The Alzheimer’s Association Massachusetts/New Hampshire Chapter recently announced it will begin offering education programs online amid the COVID-19 Health Crisis as the association continues to pursue its mission.
Based on guidance from local public health agencies, the chapter is replacing all in-person community programs across Massachusetts with web-based educational programs. These no-cost programs feature information on topics including the signs of Alzheimer’s disease, diagnosis, communication strategies, living with Alzheimer’s and caregiving techniques.
All online programs can be found at http://communityresourcefinder.org beginning March 23.
“The health and safety of our constituents, volunteers and staff remain our driver as we address the COVID-19 outbreak,” said Jim Wessler, CEO of the Alzheimer’s Association MA/NH Chapter. “We are committed to executing our mission at the highest possible level. Offering these education programs online will help ensure individuals living with Alzheimer’s, caregivers and their families continue to have access to these crucial resources.”
While the Alzheimer’s Association staff is working remotely, operations will continue to support the organization’s mission. The Alzheimer’s Association’s 24/7 helpline is fully operational and is available for around-the-clock care and support at 1-800-272-3900. Through this free service, specialists and master’s-level clinicians will continue to offer confidential support and information to people living with the disease, caregivers, families and the public.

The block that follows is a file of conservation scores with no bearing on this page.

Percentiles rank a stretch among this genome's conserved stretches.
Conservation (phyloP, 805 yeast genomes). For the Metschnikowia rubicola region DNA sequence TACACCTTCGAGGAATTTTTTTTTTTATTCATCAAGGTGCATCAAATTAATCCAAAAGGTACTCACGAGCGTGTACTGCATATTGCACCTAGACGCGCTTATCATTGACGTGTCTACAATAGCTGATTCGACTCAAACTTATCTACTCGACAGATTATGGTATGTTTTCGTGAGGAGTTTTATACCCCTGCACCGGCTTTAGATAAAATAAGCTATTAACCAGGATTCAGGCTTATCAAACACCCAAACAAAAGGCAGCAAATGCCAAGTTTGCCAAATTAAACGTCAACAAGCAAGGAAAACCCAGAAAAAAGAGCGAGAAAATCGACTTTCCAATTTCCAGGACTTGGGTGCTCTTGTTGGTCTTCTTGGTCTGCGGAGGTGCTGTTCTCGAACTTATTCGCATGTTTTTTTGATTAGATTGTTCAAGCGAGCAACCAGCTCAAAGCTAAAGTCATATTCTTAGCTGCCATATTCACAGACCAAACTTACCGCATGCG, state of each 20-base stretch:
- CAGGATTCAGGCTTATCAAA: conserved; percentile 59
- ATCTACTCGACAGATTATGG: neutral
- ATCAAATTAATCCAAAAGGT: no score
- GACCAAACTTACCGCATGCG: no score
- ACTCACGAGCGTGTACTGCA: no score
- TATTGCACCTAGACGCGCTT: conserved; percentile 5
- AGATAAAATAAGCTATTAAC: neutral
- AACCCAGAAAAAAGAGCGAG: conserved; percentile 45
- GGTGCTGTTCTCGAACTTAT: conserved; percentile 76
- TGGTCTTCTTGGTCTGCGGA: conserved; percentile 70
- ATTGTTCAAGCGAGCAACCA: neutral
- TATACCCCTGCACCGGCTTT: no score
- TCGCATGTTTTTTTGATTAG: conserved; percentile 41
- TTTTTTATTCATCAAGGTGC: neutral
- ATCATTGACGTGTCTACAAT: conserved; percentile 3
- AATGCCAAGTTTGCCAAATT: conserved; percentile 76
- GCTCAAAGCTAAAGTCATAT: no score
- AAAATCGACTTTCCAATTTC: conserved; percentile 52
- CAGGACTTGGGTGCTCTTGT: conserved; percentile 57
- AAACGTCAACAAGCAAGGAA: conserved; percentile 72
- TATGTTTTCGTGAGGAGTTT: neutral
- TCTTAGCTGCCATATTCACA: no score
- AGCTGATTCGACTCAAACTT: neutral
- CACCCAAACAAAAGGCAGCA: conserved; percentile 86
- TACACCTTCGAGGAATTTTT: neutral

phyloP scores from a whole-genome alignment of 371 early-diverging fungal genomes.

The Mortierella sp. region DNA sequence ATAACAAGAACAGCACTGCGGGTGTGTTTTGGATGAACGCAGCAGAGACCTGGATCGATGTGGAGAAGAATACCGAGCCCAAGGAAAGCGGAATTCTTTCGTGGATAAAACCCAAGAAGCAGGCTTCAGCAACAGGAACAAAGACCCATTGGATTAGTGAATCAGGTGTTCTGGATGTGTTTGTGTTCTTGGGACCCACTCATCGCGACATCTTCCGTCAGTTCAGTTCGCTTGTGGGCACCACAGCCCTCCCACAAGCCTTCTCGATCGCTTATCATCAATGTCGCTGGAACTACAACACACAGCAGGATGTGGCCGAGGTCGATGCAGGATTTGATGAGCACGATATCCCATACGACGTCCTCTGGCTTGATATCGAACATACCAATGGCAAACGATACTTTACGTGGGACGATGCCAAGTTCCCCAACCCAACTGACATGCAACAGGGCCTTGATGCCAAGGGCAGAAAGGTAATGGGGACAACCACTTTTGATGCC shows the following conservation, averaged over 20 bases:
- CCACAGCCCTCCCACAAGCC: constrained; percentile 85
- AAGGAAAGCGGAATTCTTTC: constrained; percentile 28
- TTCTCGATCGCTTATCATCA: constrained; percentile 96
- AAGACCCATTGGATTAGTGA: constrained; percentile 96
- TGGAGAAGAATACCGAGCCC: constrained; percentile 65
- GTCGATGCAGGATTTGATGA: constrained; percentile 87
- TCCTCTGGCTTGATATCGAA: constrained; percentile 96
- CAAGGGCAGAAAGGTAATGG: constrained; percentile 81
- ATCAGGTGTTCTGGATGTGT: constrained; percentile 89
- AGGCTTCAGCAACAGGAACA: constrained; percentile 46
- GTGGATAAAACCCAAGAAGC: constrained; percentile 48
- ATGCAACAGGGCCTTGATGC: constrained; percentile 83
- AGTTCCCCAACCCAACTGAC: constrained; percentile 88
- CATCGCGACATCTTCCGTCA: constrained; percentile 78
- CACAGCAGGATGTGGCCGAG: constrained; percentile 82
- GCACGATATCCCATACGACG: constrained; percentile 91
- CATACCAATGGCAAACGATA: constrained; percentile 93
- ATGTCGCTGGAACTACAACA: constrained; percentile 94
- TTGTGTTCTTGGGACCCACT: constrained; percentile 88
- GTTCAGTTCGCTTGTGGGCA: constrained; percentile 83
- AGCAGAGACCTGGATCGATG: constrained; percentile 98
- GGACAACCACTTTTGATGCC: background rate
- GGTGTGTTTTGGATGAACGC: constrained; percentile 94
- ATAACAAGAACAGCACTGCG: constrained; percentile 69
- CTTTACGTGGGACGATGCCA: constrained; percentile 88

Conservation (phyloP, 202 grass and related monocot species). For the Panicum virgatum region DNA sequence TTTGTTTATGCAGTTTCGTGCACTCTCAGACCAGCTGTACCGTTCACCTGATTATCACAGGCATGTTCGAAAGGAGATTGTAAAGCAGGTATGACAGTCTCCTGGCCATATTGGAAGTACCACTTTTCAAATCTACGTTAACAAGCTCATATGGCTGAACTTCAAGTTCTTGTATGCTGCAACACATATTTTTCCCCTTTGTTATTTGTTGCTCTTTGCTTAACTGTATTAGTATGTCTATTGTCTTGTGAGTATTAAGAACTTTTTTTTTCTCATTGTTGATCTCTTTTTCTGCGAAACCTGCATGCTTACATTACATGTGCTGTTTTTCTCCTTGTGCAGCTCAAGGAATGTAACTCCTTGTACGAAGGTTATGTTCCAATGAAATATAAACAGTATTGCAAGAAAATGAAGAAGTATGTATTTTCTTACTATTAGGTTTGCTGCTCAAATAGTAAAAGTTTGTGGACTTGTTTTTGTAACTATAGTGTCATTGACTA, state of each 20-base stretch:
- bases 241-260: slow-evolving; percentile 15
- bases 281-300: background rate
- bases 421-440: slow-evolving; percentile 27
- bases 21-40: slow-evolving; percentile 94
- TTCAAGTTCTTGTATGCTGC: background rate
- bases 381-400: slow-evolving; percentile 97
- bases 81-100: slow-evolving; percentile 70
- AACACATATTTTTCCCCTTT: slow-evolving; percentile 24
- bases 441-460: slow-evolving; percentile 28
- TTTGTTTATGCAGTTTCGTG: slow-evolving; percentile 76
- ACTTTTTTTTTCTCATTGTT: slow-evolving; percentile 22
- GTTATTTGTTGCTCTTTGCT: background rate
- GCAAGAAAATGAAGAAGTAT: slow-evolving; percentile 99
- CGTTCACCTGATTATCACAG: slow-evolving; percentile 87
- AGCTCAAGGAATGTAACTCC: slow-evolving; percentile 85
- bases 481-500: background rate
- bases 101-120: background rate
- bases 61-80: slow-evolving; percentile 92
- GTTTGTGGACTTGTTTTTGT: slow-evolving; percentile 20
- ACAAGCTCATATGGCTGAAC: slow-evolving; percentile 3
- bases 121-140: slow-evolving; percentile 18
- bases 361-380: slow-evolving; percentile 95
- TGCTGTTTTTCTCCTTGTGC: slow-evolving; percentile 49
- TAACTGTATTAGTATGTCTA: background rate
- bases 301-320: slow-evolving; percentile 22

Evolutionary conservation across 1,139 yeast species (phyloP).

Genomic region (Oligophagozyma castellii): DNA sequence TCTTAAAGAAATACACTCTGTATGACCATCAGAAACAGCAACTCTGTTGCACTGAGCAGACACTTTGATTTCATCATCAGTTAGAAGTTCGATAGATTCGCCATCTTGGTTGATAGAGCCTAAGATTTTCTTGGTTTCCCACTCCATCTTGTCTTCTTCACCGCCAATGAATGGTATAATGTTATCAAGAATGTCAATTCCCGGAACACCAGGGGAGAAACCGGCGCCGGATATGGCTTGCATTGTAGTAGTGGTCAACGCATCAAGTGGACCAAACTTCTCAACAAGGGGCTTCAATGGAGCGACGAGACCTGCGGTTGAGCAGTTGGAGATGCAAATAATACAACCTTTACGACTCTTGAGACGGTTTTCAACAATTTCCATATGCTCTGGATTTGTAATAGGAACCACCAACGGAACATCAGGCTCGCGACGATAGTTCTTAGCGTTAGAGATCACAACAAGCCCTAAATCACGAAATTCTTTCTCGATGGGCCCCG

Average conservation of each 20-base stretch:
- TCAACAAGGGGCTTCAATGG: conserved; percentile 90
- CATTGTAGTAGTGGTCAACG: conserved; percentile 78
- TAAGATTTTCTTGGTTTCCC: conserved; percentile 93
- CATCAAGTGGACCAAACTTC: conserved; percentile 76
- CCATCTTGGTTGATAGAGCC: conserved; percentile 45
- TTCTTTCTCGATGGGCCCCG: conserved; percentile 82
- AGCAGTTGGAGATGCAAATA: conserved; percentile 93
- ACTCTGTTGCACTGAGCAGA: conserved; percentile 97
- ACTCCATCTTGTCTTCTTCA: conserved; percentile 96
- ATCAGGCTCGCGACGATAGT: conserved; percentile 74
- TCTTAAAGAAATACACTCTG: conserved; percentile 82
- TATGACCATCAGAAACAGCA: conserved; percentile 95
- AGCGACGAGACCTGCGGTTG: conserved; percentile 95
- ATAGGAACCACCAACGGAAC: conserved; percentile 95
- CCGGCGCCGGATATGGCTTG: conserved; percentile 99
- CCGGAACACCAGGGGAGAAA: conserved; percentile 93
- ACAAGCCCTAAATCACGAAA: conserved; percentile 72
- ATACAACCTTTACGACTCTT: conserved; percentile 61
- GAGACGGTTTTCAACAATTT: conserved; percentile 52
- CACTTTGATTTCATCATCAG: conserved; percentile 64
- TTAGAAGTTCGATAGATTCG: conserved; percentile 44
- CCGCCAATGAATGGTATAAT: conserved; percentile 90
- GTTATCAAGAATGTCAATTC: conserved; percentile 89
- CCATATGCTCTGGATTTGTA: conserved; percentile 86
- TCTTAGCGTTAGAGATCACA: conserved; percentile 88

Visit https://www.alz.org/manh for the most up-to-date information on all upcoming meetings and events.
The Alzheimer's Association is the world's leading voluntary health organization in Alzheimer care, support and research. Our mission is to eliminate Alzheimer's disease through the advancement of research; to provide and enhance care and support for all affected; and to reduce the risk of dementia through the promotion of brain health. Our vision is a world without Alzheimer's. For more information, visit www.alz.org.